A good example is What Now My Love by Floyd Salas, published by Grove Press in 1969.
I’ve been thinking a lot lately about how one defines ‘pulp fiction’. As a general rule, pulp is understood to be anything that involves fast writing and that was not meant to last. The transitory nature of pulp can be seen in a literary sense, books not deemed part of our literary heritage, as well as the physical nature of the product, the cheap paper it was printed on, the often poor binding, etc.
I have a number of problems with this definition, not least of which is a suspicion of how ‘literature’ is defined by mainstream critics.
But that’s for another post.
The ‘what is pulp’ discussion is particularly interesting in the context of the sixties and early seventies. It was a time when publishers embraced subjects relating to the counter cultural and radical politics, and the distinction between high and low brow culture began to fragment.
Most obvious pulp books about the counter culture were produced by writers trying to cash in on the salacious headlines and mainstream angst generated by bikers, beats, hippies, drug use, ‘free love’, etc. These writers knew nothing about the counter culture, usually had no connection to it and where just trying to exploit what was going on for a quick buck.
Fewer in number are pulp books written by people who were actually participants in the scene (whatever scene this may have been). These books fused pulp with a sense of real authenticity.
Blurring the line even further were mainstream or aspiring mainstream literary writers exploring counterculture themes in their writing. These books were often published by small or less prestigious literary publishers, because no one else would touch them, or by pulp paperback publishers, some times because the author thought getting their book out by any means was better than the manuscript languishing in a draw.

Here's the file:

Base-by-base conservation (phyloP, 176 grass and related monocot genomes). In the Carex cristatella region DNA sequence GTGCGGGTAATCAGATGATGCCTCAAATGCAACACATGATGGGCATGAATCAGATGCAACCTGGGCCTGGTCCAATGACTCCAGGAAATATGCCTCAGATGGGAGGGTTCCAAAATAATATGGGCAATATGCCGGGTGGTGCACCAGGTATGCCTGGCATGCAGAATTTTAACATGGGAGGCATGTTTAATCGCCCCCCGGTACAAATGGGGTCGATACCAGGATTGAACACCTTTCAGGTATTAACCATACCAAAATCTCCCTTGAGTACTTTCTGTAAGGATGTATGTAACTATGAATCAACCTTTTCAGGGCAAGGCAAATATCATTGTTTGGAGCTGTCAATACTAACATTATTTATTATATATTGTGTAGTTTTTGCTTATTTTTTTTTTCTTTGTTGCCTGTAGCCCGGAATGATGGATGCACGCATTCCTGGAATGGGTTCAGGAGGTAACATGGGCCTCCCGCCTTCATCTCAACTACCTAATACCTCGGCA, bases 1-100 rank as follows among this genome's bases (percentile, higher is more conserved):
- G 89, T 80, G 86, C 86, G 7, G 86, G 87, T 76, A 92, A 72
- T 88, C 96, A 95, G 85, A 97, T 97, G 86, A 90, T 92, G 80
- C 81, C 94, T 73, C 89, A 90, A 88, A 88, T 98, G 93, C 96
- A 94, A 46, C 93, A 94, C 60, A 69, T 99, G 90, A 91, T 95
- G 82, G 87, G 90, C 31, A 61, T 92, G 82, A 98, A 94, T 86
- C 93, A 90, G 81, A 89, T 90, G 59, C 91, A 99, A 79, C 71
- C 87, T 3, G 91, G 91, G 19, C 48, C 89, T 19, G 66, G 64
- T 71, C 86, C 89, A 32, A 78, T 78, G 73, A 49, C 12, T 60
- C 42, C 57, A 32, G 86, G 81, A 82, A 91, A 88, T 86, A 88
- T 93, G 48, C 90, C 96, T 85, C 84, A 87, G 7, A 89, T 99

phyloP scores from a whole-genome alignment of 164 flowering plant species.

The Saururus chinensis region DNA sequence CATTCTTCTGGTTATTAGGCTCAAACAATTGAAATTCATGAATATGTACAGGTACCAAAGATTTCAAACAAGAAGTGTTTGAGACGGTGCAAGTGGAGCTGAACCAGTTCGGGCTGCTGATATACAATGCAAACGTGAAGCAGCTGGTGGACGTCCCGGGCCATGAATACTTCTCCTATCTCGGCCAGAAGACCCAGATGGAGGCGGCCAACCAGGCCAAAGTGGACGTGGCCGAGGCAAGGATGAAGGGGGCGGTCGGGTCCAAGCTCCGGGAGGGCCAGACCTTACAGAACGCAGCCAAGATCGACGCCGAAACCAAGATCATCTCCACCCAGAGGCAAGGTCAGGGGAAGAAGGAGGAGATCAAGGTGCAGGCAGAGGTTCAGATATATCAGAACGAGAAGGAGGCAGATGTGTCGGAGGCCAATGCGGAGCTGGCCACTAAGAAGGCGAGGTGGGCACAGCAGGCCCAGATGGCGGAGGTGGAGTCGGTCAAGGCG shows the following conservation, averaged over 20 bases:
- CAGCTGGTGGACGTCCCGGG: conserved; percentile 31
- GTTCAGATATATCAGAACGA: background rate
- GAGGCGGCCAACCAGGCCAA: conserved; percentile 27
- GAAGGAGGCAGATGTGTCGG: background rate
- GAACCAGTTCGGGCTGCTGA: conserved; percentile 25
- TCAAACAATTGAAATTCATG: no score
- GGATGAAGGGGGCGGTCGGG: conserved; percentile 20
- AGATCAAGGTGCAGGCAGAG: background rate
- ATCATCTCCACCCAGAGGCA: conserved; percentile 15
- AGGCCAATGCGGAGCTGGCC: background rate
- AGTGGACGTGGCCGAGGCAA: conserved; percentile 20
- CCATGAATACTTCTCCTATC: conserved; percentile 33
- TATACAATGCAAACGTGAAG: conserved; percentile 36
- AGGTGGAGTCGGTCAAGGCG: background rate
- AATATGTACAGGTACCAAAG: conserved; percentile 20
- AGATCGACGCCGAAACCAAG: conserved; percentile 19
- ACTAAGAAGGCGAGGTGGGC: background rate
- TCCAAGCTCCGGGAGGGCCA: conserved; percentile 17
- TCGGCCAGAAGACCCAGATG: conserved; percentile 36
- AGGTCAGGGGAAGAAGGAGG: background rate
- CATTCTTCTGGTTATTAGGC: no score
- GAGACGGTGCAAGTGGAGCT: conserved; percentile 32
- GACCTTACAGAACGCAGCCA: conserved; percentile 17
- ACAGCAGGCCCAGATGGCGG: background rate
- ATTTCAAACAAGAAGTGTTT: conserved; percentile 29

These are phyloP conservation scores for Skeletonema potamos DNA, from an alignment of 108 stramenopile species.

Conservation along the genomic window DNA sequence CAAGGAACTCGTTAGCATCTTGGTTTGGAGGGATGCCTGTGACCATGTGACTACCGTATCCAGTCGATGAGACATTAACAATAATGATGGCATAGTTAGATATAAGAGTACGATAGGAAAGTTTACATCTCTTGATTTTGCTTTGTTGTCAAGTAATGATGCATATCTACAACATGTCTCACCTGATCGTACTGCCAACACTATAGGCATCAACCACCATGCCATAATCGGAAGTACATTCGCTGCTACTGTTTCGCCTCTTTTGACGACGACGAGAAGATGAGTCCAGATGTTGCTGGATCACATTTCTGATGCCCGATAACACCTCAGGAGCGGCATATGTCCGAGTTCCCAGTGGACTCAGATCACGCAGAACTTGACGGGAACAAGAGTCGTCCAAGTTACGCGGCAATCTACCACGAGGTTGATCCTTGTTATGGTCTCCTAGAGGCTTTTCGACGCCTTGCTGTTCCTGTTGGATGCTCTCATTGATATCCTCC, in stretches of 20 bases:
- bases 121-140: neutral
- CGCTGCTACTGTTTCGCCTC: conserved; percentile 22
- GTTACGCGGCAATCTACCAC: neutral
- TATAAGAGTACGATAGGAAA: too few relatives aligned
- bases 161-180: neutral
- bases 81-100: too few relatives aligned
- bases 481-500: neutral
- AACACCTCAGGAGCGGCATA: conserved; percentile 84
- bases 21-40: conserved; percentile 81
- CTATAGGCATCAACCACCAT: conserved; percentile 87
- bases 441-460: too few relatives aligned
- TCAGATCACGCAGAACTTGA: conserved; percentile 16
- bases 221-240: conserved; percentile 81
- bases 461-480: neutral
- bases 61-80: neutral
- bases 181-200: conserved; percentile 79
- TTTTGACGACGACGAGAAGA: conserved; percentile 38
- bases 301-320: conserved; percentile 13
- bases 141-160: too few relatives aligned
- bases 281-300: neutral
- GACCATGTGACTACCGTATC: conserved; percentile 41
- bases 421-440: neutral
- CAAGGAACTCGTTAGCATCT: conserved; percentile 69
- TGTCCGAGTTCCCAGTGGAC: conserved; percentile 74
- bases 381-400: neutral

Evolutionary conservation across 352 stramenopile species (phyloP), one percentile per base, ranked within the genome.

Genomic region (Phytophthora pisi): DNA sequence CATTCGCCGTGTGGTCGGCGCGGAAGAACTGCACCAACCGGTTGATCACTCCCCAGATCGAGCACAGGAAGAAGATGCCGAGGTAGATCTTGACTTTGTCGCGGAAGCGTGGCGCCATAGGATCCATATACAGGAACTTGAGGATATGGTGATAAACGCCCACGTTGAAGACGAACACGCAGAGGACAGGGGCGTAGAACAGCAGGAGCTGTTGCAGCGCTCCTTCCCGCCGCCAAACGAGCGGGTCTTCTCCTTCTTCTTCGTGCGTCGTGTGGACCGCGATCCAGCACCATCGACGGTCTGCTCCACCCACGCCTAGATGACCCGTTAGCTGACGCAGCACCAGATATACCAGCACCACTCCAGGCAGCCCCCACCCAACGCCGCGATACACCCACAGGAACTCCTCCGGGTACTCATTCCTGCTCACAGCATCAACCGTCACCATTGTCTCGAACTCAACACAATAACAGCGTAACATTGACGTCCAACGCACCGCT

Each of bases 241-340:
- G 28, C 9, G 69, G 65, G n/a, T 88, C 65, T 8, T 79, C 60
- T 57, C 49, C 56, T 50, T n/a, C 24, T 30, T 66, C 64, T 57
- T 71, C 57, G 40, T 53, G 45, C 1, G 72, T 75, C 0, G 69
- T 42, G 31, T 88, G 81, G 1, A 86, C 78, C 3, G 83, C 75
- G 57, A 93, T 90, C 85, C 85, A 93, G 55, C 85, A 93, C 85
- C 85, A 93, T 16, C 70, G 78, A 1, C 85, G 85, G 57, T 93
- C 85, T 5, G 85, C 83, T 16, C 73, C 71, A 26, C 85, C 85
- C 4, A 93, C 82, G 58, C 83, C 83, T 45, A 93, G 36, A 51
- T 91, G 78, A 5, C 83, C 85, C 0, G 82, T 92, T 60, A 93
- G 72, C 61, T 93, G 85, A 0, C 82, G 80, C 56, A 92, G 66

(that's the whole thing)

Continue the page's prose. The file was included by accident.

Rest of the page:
The writing in this category of books is usually far better than the average pulp novel. They could be called ‘literature’, except the themes they tackled are often exploitative or pulpy.
Where does What Now My Love fit?
The book opens with the narrator, Miles, and his girlfriend, Carole, visiting an acid factory in a house off San Francisco’s Haight Ashbury.
Carole is immediately seduced by the excitement of being in proximity to such a large amount of drugs. Miles just wants to score and get out. Although he lectures creating writing at one of the local universities, Miles is part Hispanic, comes from working class origins, got into academia via boxing scholarship. Unlike middle class Carole, he’s also brushed up against the law before. As he tells Carole:
“You’ve never been through this before, baby. I have. I tried to score some grass down in West Oakland one time when most of the college kids didn’t smoke it, and you had to go down to the underworld to get it.” He nearly gets busted, setting in train “a five year run from them up and down California and even down to Mexico City, where they didn’t let up, and tried to set me up every way they could, and finally got to my family through my brother-in-law, and finally even my wife, until there wasn’t a person in the whole world who didn’t try to help them bust me.”